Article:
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Understanding the Types of Energy Tariffs

The onset of the pandemic has been followed by a marked drop in energy usage as businesses shifted work online, which in turn led to reduced energy prices. However, as things are beginning to return to normal, the energy demand is slowly growing, and a rise in energy rates is expected. The best question to ask yourself in such a scenario is should I fix my energy prices until 2022 to protect myself from high rates in the coming months? Well, to answer that, you need to understand all available energy tariffs properly. Let’s get started.

What are the Different Types of Energy Tariffs?

Energy tariffs refer to contracts energy suppliers offer to their customers for their respective utility usage. With a wide variety of tariffs available, choosing one for your business may get heavily confusing. But don’t worry, we are here to get you sorted.

  1. Variable Rate Tariff

Variable-rate tariffs, or sometimes referred to as ‘standard variable tariffs,’ are among the most expensive types of tariffs. These tariffs have rates subjected to fluctuations in the wholesale energy market and the energy supplier’s verdict. As a result, the rates are mostly high in in-demand seasons, and consumers may suffer financial losses. On the other hand, when energy prices fall, consumers can save up a lot of money. This type of tariff is also the default tariff of most suppliers, and when consumers do not renew a different tariff, they are automatically shifted to this one. 

  1. Fixed Price Tariff

As suggested by its name, fixed price tariffs involve energy capping. Rates per kilowatt per hour are set for the entire period of the contract, which is typically 12 months. And, despite fluctuations in the energy market, consumers continue paying a fixed amount for their utility usage. Since this tariff protects consumers from energy rises, it is generally the most preferred choice of tariff.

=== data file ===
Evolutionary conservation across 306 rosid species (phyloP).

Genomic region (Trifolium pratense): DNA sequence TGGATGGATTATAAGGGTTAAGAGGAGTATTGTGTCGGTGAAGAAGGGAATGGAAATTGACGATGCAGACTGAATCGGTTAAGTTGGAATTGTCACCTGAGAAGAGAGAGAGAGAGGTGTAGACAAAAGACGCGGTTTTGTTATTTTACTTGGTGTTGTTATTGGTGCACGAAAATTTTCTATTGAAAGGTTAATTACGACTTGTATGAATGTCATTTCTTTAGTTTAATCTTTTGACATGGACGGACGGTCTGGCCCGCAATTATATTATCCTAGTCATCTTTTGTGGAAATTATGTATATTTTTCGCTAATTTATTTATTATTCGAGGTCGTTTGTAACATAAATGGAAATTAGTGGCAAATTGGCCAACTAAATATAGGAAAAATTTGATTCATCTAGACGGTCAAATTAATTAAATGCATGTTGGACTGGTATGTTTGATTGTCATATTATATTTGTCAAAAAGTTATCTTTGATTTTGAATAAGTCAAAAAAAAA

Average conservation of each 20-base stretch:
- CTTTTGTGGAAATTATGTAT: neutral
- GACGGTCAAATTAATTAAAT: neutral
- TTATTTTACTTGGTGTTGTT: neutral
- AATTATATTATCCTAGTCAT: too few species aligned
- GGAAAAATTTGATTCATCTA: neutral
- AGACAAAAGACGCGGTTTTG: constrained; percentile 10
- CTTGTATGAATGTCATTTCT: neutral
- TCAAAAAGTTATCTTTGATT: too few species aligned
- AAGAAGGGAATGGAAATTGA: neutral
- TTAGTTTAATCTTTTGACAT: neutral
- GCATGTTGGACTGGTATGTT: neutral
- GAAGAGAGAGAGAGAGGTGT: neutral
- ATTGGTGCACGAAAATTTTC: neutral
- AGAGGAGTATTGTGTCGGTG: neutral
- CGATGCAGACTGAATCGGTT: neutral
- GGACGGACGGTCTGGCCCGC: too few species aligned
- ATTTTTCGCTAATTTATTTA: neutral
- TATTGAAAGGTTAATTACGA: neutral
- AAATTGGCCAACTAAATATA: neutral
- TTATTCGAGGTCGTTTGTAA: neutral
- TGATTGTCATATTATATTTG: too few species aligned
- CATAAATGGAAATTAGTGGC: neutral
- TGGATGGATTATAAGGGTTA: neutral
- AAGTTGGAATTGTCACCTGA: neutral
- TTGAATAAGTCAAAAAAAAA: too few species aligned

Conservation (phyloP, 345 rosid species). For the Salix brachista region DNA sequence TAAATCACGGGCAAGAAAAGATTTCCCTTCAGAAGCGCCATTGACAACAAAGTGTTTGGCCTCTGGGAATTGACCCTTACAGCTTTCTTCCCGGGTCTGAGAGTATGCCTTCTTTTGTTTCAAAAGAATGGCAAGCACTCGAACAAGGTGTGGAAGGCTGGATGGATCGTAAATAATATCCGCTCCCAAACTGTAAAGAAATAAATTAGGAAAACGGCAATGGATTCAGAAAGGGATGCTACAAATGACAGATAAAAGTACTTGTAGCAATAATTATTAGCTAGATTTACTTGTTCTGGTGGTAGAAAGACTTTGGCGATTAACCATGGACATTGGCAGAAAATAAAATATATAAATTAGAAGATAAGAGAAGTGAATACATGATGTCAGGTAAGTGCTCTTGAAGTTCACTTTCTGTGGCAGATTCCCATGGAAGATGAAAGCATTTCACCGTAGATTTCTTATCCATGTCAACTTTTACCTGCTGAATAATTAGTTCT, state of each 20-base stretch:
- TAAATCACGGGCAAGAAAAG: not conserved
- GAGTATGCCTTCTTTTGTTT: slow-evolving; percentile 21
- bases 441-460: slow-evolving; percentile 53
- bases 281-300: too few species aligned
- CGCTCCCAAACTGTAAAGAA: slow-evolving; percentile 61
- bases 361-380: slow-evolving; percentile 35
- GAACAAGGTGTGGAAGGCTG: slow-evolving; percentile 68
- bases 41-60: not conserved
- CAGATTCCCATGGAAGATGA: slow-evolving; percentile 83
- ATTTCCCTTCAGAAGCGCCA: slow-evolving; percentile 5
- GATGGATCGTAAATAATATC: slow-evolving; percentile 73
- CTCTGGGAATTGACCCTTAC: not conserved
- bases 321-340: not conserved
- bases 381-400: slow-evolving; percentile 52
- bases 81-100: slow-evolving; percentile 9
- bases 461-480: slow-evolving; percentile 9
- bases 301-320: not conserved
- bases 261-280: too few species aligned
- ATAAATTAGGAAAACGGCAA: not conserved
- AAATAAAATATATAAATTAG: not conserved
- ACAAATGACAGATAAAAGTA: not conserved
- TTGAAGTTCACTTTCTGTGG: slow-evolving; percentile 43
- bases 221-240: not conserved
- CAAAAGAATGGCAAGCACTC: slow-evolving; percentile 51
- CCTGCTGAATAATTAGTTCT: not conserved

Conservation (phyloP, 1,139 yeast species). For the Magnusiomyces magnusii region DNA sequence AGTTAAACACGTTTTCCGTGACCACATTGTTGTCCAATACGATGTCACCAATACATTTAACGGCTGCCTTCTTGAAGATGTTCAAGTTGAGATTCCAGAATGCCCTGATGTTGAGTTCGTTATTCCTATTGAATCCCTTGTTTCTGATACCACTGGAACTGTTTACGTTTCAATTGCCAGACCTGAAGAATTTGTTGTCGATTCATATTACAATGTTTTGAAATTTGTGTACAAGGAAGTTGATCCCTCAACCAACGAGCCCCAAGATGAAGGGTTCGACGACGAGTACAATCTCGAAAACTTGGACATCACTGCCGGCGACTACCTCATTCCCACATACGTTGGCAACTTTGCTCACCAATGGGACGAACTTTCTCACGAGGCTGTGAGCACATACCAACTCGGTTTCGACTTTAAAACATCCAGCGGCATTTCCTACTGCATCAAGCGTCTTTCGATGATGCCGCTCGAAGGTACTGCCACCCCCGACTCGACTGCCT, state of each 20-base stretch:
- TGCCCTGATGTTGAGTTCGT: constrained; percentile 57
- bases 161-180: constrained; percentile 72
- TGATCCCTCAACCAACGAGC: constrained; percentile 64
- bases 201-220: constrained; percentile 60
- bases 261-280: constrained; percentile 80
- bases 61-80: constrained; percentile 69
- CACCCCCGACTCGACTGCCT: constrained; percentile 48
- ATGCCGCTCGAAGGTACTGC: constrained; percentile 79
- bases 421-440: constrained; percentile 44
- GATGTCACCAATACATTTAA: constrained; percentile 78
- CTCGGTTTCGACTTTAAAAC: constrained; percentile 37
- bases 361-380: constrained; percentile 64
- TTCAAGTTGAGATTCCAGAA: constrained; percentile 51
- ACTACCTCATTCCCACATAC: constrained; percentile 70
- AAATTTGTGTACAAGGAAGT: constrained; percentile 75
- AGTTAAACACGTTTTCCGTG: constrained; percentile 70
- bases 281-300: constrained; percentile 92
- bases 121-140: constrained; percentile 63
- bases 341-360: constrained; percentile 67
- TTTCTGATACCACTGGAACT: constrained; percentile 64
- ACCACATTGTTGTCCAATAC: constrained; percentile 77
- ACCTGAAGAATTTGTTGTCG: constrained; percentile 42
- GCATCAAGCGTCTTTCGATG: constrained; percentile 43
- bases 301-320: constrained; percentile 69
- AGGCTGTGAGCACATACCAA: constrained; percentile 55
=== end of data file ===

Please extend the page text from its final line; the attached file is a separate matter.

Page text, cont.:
It is important to note that in this energy contract, the total chargeable amount is not fixed or the same for all the consumers. Instead, the rates are fixed, and hence the overall cost you end up paying depends upon the units you consume.

  1. Dual Fuel Tariff

Many suppliers offer both gas and electricity, allowing consumers to sign up for the dual fuel tariff. As this is a more convenient option, many consumers choose to have the dual fuel tariff. In this way, they are only required to deal with one energy provider and contact one place (instead of two) for any issues relating to pricing, meters, etc. 

In addition to this, some suppliers also offer marked discounts on dual fuel tariffs, further allowing consumers to save money. Convenient and cheap? Can we think of a better deal?

  1. Prepayment Tariff

In this type of tariff, consumers are required to pay for their energy usage before they begin using it. The prices are capped for at least six months. However, it is worthy of mention that prepayment tariffs are still relatively more expensive than fixed-price tariffs.

Most consumers using this type of tariff have debts on their accounts, and until those are cleared, they cannot shift to a different form of a tariff.

  1. Green Tariff

Green tariff is the most environmentally friendly option out there. It involves the supply of 100% renewable form of electricity. It does not include utilities like gas, as it is already green (though not renewable). Green tariffs currently have the cheapest energy rates. Moreover, these rates are offered in the form of both variable and fixed-rate plans. 


Jeff Campbell